The case is Kelsey v. County of Schoharie, decided on May 22. At the Schoharie County Jail near Albany, N.Y., jail officials require certain male inmates to exchange their street clothes for jail clothing. Under the rules, officers cannot conduct a personal search or body inspection or observe the inmate taking a shower or getting dressed. However, while medical screening provides for a "visual analysis of the inmate," the written policy states that a "strip/strip frisk search" shall not be routinely conducted." While officers can search the inmate's bodily cavity if they think he is carrying contraband, the Sheriff testified that this has never actually happened. In addition, he testified, “inmates are never instructed to squat, bend, turn, open their mouth, manipulate their body, or in any other manner expose themselves for a personal search or inspection” during the clothing exchange.
But the inmates say the practice is degrading. One said he had to disrobe in front of a male officer, although no one touched his body. An officer corroborated inmate testimony that the jail has deviated from its policy. "According to Officer Kenyon, inmates are required to stand in front of him and face him during the entire clothing exchange. He watches the inmates as they remove their clothing, the disrobing takes place in the 'holding cell where the inmate is at,' and there is no option to disrobe in private."
The district court denied the County's summary judgment motion, but the Court of Appeals reverses, with Judge Sotomayor dissenting from Judge Miner's decision. The majority finds that the written strip-search policy complies with Second Circuit precedent requiring individualized reasonable suspicion (as opposed to a blanket policy that applies to everyone) before officials conduct these intrusive searches. Despite evidence that inmates had to remove their clothing in the presence of officers -- an embarrassing circumstance, no doubt -- the Court of Appeals says this incidental burden is necessary to ensure proper functioning of the jail:
We conclude that the incidental observation of the body of an arrestee during a required clothing exchange, in the manner described by plaintiffs, is not an unreasonable search under the Fourth Amendment. Moreover, it seems to us that a clothing exchange observed by corrections officers under the circumstances described by plaintiffs is related to “maintaining institutionalJudge Sotomayor dissents, accusing the majority of ignoring evidence favorable to the inmates (this was a summary judgment motion, after all) as well as Second Circuit precedent on strip searches. She adds, "insofar as the majority suggests that 'brief' exposure of one’s private parts does not implicate the Fourth Amendment, ... our precedent does not support the notion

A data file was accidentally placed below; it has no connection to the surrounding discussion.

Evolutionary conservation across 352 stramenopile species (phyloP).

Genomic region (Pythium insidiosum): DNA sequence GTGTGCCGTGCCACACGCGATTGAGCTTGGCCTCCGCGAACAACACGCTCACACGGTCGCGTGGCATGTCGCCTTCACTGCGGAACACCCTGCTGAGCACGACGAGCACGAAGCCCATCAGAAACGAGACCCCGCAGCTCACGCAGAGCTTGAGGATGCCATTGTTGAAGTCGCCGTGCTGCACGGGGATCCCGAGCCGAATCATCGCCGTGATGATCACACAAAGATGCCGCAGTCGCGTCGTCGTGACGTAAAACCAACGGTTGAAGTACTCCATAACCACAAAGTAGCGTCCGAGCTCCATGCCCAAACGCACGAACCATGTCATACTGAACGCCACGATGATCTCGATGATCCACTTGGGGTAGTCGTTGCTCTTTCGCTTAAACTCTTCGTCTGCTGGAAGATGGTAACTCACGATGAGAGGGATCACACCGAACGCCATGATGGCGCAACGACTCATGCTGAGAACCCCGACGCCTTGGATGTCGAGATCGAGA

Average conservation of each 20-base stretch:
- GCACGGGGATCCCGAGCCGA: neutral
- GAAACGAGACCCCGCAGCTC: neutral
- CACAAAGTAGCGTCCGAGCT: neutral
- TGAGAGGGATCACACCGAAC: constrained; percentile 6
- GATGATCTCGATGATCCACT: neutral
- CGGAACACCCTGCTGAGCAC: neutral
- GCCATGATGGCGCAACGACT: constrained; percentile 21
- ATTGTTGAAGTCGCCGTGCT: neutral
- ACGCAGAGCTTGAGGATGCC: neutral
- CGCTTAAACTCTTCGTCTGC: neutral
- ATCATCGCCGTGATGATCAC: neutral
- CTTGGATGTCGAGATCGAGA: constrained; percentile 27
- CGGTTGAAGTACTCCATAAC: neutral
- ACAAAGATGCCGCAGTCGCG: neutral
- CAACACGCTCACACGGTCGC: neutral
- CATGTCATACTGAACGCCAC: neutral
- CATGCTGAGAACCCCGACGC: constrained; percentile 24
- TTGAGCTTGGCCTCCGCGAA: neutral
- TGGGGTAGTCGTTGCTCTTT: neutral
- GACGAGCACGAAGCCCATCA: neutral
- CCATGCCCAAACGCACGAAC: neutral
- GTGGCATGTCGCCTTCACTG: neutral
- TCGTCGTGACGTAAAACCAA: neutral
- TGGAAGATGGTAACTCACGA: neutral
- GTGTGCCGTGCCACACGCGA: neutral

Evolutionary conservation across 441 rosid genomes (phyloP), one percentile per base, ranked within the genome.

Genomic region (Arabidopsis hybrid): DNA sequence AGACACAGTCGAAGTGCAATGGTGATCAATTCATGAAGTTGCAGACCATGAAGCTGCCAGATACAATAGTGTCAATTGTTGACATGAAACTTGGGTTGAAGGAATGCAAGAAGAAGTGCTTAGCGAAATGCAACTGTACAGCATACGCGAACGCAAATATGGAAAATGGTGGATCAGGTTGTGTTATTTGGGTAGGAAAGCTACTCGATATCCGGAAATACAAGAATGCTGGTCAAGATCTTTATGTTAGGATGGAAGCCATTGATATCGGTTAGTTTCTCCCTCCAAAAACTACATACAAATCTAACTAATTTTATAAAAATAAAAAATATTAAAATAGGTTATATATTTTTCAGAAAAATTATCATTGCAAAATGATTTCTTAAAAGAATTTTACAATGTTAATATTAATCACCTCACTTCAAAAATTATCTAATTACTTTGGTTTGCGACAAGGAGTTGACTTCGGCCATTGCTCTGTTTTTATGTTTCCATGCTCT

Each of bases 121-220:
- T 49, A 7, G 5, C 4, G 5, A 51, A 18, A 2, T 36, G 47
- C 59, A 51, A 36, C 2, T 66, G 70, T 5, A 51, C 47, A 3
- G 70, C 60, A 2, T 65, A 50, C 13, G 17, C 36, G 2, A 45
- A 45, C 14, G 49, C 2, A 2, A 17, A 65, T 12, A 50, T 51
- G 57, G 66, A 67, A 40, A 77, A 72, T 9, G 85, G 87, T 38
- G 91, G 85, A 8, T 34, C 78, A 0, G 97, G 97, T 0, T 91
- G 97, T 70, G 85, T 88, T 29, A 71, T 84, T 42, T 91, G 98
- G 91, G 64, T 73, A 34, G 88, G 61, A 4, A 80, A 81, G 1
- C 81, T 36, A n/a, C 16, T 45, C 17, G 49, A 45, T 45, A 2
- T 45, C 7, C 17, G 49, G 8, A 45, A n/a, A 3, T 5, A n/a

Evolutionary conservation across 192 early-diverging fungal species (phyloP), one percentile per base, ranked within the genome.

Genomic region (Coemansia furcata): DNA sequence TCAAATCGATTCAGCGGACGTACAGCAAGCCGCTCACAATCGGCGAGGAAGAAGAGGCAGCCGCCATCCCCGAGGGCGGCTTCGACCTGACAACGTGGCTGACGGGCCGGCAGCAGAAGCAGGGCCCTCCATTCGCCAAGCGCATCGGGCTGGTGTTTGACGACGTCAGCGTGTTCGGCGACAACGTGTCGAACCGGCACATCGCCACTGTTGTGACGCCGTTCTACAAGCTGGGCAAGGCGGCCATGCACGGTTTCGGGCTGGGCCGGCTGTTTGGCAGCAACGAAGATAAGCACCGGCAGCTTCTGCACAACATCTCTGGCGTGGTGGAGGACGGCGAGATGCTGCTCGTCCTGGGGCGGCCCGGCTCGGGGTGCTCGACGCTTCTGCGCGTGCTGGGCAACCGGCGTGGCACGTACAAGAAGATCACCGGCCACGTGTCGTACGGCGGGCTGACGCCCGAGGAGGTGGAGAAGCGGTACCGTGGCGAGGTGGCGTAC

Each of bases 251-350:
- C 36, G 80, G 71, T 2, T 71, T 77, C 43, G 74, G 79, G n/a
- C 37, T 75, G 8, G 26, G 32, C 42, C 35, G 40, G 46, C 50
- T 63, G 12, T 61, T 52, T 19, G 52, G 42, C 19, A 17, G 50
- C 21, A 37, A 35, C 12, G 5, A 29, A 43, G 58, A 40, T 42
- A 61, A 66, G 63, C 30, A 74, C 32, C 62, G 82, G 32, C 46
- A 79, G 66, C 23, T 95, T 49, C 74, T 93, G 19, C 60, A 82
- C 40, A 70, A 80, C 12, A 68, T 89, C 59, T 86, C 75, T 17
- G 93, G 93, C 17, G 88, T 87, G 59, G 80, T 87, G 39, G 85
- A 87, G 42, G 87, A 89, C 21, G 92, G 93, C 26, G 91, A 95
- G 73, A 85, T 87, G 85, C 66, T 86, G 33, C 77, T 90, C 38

security and preserving internal order and discipline[,] essential goals that may require limitation or retraction of the retained constitutional rights of both convicted prisoners and pretrial detainees.” Bell v. Wolfish, 441 U.S. 520, 546 (1979). The objectives served by a clothing exchange, according to Sheriff Bates, include assurance that each inmate has clothing that is clean and free of infestation; that inmates are clearly identifiable and distinguishable from visitors, staff and members of the public; and that a positive state of mind be instilled in each inmate.
that a search need be prolonged or thorough to be termed a 'strip search.'” She adds, "the majority seems to suggest that the disrobing procedure at issue in this case 'does not implicate the type of privacy protected by the Fourth Amendment' and is distinguishable from traditional strip searches of persons charged with misdemeanors because of the motives of the officers conducting the procedure. But the privacy interests protected by the Fourth Amendment do not become irrelevant merely because we use the nomenclature of 'clothing exchange' instead of 'strip search.'”